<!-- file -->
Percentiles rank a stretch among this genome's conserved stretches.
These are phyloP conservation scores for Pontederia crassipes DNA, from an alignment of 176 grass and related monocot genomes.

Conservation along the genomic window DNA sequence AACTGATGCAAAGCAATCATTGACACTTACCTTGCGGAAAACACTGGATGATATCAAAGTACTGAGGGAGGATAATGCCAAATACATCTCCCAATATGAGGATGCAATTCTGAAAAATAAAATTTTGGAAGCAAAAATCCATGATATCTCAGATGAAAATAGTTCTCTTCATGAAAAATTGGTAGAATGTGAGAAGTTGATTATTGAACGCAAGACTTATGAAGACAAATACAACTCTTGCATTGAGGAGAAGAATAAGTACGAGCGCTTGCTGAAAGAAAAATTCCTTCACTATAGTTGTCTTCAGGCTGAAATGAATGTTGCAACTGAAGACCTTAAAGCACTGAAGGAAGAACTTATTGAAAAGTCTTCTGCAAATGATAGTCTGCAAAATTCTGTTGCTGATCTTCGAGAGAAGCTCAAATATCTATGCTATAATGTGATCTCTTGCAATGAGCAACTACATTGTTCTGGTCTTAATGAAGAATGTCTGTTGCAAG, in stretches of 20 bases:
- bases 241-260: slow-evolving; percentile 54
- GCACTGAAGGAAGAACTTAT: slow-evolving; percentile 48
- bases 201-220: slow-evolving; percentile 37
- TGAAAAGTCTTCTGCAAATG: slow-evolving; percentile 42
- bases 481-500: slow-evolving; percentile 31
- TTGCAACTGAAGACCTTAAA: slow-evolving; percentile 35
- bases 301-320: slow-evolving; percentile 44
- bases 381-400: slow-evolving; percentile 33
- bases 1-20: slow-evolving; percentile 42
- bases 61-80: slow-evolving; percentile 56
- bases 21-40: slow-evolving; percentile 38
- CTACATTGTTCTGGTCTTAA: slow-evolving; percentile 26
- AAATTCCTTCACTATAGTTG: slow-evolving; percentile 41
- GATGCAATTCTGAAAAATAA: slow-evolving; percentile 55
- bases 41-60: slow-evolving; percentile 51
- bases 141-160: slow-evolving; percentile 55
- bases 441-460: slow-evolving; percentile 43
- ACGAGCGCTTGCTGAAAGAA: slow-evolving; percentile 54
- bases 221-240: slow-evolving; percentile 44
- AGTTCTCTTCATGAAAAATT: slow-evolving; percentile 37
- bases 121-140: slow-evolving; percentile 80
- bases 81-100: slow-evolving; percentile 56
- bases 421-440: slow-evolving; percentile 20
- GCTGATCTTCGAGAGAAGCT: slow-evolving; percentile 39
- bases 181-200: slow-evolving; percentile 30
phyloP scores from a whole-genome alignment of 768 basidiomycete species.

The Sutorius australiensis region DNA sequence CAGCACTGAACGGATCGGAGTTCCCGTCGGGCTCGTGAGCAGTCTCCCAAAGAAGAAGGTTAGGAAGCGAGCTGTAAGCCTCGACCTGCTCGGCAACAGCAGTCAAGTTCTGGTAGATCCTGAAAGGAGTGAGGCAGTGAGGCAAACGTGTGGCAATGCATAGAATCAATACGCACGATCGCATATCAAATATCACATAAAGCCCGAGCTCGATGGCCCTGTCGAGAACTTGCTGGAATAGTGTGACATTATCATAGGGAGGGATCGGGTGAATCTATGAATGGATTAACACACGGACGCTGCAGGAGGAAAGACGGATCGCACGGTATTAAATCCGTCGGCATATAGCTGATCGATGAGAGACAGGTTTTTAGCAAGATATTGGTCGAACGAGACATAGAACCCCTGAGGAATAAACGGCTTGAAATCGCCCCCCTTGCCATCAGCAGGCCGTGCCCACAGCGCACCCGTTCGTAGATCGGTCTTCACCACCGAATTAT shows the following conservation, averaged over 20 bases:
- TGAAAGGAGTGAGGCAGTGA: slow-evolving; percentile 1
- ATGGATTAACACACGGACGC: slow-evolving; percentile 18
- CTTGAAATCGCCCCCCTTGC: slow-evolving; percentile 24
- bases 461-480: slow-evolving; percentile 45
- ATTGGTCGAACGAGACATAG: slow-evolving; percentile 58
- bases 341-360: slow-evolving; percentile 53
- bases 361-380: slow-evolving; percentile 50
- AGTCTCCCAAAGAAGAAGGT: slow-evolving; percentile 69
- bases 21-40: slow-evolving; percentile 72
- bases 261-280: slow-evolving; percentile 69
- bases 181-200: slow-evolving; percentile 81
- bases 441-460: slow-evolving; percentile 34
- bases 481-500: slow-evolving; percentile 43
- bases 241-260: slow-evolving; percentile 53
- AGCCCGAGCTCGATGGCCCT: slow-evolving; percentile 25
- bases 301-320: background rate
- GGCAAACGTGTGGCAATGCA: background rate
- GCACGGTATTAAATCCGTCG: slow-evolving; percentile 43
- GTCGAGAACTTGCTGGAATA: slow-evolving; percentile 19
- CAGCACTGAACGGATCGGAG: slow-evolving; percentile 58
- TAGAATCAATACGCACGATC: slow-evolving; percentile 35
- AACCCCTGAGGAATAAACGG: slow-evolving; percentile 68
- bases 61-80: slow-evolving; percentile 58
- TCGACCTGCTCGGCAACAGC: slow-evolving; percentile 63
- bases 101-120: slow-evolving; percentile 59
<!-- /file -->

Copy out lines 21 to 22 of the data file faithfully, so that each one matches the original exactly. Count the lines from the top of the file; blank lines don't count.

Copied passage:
- ACGAGCGCTTGCTGAAAGAA: slow-evolving; percentile 54
- bases 221-240: slow-evolving; percentile 44